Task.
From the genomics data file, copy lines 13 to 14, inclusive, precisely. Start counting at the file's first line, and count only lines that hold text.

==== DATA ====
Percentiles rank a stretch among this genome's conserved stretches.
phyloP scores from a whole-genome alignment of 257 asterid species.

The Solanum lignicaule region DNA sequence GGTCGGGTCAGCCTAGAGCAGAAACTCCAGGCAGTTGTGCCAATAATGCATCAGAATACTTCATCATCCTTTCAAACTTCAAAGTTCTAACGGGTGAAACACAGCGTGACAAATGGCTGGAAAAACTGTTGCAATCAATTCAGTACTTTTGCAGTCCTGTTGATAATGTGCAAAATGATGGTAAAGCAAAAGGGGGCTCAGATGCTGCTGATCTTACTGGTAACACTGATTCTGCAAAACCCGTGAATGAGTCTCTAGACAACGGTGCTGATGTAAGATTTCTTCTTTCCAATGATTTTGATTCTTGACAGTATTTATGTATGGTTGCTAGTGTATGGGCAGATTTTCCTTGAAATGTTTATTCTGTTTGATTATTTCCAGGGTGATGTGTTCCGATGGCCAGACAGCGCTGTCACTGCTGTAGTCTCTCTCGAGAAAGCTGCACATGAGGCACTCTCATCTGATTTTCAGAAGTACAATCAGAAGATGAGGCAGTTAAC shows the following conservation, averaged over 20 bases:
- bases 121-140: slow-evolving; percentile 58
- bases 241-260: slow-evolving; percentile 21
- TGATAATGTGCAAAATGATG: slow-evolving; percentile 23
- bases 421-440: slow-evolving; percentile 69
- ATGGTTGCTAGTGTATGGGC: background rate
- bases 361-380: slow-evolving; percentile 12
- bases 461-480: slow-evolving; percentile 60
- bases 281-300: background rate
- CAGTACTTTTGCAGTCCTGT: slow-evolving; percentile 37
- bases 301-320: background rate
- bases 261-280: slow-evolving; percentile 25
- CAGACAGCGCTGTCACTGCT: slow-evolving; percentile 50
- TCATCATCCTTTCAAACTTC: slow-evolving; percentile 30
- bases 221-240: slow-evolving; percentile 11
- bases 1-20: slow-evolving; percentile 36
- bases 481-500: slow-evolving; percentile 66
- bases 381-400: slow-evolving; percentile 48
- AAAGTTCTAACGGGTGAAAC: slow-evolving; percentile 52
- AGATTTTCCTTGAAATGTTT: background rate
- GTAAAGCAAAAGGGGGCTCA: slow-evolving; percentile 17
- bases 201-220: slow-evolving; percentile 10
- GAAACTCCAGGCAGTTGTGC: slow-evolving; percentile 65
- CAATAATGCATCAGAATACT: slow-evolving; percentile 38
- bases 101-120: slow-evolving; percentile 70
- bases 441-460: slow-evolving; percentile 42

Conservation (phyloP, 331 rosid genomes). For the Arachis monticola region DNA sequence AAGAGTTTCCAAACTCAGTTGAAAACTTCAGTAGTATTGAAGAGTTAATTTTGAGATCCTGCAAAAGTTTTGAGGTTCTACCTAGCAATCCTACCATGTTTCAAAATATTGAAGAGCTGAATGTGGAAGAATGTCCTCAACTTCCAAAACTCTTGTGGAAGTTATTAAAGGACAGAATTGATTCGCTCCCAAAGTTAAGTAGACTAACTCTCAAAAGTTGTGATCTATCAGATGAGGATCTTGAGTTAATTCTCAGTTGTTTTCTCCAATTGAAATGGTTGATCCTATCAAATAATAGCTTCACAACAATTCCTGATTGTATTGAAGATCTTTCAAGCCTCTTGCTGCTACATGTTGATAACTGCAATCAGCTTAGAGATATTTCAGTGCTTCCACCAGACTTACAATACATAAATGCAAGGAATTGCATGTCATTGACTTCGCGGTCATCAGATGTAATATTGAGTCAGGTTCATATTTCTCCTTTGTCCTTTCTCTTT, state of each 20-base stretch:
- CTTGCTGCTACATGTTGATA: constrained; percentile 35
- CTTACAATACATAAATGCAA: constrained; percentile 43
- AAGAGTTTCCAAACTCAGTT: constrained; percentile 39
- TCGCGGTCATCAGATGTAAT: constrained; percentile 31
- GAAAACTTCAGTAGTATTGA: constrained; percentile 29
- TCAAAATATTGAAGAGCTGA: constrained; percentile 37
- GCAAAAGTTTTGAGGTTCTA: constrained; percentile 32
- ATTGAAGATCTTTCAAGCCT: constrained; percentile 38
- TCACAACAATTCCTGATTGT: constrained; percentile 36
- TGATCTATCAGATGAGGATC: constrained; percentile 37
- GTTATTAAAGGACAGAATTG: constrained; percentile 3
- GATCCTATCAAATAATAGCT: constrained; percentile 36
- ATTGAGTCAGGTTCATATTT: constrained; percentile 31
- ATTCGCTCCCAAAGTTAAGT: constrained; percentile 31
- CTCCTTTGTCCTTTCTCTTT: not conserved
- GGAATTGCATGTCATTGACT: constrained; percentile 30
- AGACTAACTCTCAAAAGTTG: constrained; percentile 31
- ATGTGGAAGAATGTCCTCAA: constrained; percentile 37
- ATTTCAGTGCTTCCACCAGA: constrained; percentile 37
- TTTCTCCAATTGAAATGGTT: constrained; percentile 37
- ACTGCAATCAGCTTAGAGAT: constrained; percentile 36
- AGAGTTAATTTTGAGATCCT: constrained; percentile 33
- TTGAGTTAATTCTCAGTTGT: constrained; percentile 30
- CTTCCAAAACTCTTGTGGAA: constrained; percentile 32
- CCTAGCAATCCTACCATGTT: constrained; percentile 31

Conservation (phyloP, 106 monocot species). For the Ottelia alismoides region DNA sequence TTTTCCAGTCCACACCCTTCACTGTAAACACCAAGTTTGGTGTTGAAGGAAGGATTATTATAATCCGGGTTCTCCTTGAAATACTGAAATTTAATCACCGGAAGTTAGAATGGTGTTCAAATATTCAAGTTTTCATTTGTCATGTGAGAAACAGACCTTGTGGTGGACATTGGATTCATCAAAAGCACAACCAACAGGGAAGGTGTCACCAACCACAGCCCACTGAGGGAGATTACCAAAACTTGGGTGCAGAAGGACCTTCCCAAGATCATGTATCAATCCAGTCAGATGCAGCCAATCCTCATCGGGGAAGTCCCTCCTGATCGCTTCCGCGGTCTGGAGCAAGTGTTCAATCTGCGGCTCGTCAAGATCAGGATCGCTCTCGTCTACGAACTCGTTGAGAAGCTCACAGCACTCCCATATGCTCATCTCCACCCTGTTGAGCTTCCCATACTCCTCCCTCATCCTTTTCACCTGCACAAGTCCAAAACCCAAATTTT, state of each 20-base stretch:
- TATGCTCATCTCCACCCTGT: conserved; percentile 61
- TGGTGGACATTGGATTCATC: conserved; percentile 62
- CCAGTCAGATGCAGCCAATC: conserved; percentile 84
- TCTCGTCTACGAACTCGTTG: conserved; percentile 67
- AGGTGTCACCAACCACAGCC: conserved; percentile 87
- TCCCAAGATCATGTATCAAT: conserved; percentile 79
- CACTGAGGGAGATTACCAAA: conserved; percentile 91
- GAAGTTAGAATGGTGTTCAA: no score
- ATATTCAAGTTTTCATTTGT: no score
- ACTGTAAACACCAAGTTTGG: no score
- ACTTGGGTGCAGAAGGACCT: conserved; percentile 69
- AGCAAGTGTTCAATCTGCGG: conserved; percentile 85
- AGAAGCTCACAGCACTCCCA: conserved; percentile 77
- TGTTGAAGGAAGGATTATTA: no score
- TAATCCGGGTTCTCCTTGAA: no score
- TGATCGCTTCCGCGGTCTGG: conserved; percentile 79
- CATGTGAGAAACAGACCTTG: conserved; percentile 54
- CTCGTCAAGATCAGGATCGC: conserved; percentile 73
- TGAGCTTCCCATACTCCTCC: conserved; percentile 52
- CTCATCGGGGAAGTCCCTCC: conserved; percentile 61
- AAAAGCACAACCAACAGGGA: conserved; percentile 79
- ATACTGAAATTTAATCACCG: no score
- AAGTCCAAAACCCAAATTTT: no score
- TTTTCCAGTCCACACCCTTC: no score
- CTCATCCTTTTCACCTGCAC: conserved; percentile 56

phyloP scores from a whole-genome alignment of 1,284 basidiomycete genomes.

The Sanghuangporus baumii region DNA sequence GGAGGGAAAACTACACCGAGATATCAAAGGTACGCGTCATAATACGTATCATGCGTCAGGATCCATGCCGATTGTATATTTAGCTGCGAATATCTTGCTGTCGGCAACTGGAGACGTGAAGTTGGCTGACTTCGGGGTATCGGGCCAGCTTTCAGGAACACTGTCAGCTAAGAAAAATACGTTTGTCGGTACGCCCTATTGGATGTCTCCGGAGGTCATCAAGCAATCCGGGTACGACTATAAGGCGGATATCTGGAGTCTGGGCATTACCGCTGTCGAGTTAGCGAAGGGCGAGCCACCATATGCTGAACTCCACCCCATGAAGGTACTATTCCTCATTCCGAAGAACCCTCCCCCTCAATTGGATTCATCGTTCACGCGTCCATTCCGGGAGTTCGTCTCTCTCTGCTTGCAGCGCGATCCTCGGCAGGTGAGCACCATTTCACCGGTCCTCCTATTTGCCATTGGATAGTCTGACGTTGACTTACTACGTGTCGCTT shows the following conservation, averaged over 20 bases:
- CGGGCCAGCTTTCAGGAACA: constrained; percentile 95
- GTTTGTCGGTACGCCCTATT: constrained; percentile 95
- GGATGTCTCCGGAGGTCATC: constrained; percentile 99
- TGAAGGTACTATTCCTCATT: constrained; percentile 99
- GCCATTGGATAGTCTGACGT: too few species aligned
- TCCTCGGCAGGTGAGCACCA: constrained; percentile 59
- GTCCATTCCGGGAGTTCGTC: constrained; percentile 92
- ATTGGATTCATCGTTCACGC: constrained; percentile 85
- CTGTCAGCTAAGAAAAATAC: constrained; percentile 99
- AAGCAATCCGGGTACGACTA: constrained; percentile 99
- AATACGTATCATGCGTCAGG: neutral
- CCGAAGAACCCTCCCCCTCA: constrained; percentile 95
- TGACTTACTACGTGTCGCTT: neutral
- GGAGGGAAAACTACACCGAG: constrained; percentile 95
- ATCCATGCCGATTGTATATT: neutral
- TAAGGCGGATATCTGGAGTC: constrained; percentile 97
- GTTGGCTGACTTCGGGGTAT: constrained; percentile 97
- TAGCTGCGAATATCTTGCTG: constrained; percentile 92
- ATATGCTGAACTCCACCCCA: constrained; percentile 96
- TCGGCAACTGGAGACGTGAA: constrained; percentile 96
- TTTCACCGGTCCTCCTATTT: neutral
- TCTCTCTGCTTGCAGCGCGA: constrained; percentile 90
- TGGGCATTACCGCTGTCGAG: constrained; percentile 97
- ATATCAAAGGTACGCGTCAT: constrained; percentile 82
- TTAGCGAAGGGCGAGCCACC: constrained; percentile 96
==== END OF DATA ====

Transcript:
- bases 301-320: background rate
- bases 261-280: slow-evolving; percentile 25